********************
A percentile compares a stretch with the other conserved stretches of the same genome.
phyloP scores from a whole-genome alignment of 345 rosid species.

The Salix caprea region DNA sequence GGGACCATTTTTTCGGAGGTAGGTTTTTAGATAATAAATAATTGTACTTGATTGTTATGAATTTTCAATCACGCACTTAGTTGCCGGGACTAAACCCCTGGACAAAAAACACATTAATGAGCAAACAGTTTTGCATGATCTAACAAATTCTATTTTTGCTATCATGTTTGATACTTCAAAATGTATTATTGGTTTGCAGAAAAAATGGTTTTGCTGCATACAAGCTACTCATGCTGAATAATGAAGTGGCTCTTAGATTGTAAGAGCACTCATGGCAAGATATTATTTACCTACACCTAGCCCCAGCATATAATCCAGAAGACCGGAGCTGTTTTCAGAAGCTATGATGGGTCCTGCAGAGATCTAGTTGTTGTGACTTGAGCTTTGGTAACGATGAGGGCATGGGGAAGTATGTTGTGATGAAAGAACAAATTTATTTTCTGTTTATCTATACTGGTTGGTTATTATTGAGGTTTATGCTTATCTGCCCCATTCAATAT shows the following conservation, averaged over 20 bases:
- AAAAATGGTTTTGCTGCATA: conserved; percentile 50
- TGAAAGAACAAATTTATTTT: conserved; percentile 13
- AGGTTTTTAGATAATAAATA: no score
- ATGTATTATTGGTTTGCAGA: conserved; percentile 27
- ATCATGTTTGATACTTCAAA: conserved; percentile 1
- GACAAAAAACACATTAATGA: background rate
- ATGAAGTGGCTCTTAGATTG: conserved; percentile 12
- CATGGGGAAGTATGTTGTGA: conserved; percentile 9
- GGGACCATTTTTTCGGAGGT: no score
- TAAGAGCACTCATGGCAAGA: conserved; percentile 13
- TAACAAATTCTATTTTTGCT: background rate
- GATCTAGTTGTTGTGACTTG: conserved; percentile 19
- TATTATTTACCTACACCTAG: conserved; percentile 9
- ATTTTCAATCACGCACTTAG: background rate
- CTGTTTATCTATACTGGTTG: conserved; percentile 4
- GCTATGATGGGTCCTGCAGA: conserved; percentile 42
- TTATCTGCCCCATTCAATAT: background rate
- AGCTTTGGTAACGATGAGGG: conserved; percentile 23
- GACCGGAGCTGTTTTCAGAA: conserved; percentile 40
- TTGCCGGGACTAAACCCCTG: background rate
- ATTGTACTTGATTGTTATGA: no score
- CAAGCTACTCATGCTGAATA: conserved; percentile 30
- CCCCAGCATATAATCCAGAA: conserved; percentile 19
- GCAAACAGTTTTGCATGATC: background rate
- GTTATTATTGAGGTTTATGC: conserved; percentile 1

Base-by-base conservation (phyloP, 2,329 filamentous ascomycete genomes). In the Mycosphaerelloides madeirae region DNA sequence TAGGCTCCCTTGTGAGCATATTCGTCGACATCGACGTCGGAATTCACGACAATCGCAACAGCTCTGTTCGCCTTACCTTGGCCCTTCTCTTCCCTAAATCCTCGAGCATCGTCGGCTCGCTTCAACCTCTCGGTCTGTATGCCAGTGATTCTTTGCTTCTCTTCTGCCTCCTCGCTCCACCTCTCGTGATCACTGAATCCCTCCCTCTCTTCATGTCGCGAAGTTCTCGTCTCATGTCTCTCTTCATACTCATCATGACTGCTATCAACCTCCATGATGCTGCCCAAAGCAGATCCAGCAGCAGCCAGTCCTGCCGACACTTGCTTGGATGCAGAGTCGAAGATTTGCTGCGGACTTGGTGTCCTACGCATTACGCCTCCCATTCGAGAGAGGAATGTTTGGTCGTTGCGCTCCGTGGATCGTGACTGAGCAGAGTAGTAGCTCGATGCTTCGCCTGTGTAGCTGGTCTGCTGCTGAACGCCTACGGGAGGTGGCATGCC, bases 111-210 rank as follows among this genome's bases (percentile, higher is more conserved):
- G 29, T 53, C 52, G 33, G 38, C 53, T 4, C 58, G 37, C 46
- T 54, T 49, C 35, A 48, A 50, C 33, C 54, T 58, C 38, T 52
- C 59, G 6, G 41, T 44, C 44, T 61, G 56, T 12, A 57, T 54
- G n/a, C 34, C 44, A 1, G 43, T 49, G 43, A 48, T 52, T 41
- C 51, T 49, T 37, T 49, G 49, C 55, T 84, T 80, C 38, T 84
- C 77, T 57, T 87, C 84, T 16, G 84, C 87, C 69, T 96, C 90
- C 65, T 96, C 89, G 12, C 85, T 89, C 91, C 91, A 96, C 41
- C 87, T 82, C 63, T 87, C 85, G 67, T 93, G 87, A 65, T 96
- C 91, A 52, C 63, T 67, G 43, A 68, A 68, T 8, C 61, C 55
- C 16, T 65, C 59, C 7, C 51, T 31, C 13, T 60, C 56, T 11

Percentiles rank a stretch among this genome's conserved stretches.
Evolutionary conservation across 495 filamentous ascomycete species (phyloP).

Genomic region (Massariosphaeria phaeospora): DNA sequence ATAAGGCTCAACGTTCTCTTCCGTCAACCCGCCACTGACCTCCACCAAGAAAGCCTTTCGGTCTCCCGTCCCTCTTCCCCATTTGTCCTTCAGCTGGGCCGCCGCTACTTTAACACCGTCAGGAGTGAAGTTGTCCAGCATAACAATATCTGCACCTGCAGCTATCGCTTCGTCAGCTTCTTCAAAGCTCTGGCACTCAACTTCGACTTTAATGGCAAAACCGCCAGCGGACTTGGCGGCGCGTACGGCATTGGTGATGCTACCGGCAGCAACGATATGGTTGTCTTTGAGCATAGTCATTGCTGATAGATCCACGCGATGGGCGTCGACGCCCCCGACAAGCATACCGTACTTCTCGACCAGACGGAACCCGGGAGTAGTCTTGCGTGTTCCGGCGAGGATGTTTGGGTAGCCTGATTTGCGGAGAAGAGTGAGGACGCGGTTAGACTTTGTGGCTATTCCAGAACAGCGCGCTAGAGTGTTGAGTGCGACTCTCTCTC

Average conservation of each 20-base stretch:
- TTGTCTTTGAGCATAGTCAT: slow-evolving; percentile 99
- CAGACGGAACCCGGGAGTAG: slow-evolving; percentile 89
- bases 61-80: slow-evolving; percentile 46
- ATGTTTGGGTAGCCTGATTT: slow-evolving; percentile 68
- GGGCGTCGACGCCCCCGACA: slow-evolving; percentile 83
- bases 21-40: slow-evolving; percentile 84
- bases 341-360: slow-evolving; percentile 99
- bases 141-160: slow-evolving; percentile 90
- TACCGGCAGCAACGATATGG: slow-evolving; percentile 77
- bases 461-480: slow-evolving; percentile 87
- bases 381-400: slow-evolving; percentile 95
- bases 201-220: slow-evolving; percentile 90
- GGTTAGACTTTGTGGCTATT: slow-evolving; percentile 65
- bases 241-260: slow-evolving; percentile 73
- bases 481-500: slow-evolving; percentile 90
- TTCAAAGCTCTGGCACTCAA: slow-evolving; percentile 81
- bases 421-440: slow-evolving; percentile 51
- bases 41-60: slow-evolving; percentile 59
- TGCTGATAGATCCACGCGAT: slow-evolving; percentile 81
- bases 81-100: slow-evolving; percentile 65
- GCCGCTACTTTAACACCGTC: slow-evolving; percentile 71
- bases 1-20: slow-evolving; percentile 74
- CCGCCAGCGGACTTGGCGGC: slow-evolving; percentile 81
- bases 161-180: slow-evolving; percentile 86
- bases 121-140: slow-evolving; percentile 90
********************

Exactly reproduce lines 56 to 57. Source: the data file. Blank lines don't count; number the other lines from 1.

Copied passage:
- GGTTAGACTTTGTGGCTATT: slow-evolving; percentile 65
- bases 241-260: slow-evolving; percentile 73